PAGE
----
High Court Judge Pablo Ruz ordered former Popular Party (PP) treasurer Luis Bárcenas held in custody without bail until his eventual trial late Thursday, after prosecutors had argued that he was a flight risk and had been transferring money from his Swiss accounts to banks in the United States and Uruguay over the past few weeks.
The Civil Guard put the 57-year-Bárcenas into a van and took him to the Soto del Real prison, outside Madrid. Members of the public outside the courthouse jeered as the van drove off at about 7.35pm.
It was a dramatic turn of events in the ongoing criminal investigation into the once powerful PP official, who controlled the ruling party’s purse strings.
Defense lawyers said they would appeal the decision on the basis that their client is not a flight risk. PP officials, meanwhile, refused to comment on the jailing of their former colleague.
“I am not going to say anything. I am on vacation. I have nothing to say,” said Ángel Sanchís, also a former PP treasurer who has been called to testify before the High Court in another case related to the paying out of secret bonuses to leading PP officials.
PP officials refused to comment on the jailing of their former colleague
Justice Minister Alberto Ruiz-Gallardón said he respected the examining judge’s ruling. “I can assure you that no one in the PP or in Spanish society can be against any investigation that must be investigated,” the conservative said.
Ruz handed down his decision after Bárcenas and his wife had been called in to testify in a tax-evasion case the couple is facing. Prosecutors had told the judge that Bárcenas was also tampering with evidence and had been involved in a cover-up in several ongoing investigations. The former PP treasurer, who has been the subject of intense media scrutiny over allegations that he laundered money and was instrumental in paying high-ranking PP officials bonuses on top of their salaries, arrived at the High Court with his wife, Rosalía Iglesias, on Thursday to testify before Ruz.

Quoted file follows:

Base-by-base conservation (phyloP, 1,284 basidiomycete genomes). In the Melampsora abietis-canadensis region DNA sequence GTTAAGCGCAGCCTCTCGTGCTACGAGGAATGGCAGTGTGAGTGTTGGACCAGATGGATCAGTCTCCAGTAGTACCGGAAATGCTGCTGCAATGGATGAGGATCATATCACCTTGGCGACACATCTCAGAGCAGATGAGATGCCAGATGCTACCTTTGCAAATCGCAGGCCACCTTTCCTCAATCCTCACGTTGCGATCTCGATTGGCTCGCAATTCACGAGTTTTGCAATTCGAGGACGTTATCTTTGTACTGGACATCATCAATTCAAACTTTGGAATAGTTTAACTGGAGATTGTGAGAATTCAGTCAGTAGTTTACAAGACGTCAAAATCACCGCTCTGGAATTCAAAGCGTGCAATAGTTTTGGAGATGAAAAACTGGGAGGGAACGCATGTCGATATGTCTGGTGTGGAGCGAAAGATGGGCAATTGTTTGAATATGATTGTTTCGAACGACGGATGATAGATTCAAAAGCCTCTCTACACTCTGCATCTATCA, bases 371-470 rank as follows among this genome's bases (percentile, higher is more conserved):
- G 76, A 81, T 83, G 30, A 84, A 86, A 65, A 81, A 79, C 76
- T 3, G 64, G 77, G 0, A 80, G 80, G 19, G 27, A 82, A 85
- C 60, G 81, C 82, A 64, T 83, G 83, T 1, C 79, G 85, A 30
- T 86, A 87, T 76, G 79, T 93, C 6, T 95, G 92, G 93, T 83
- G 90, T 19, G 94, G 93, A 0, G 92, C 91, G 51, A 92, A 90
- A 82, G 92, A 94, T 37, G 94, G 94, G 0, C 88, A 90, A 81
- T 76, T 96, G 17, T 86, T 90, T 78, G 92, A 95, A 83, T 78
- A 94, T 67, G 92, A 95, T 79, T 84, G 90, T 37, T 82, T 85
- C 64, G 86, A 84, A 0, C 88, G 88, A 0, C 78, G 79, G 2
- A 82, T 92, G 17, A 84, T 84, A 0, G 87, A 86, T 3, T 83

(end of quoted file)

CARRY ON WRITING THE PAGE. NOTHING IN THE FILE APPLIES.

Dozens of people heckled the couple — shouting “thieves, thieves” — as they emerged from their vehicle accompanied by their lawyers.
Bárcenas is also the target of a money-laundering inquiry involving the so-called Gürtel network of corrupt businessmen, who paid off PP politicians in exchange for fat public contracts.
He is also being investigated in the so-called “Bárcenas papers” case, based on handwritten ledgers he kept while serving as PP finance manager and then treasurer that show bonuses paid out to top party officials, including Prime Minister Mariano Rajoy, and the contributions made by powerful businessmen. The inquiry began after EL PAÍS published the ledgers on January 31.
The Bárcenas couple is accused of fraud and falsifying documents on their tax statements between 2002 and 2006. Both he and his wife faced questions about an alleged sale of two paintings listed on Iglesias’s tax return to explain her earnings of 222,112 euros in 2006. Bárcenas testified for about three hours while Iglesias took around half-an-hour to give her statement.
Prosecutors said Iglesias showed up at a Caja Madrid branch in 2006 to deposit 500,000 in 500-euro notes.
To explain the deposit, Bárcenas maintains that he hired an Argentinean art dealer, Isabel Mackinlay, to sell the paintings for him in Buenos Aires. However, Mackinlay has told the High Court through video testimony that she has never met either the former treasurer or his wife.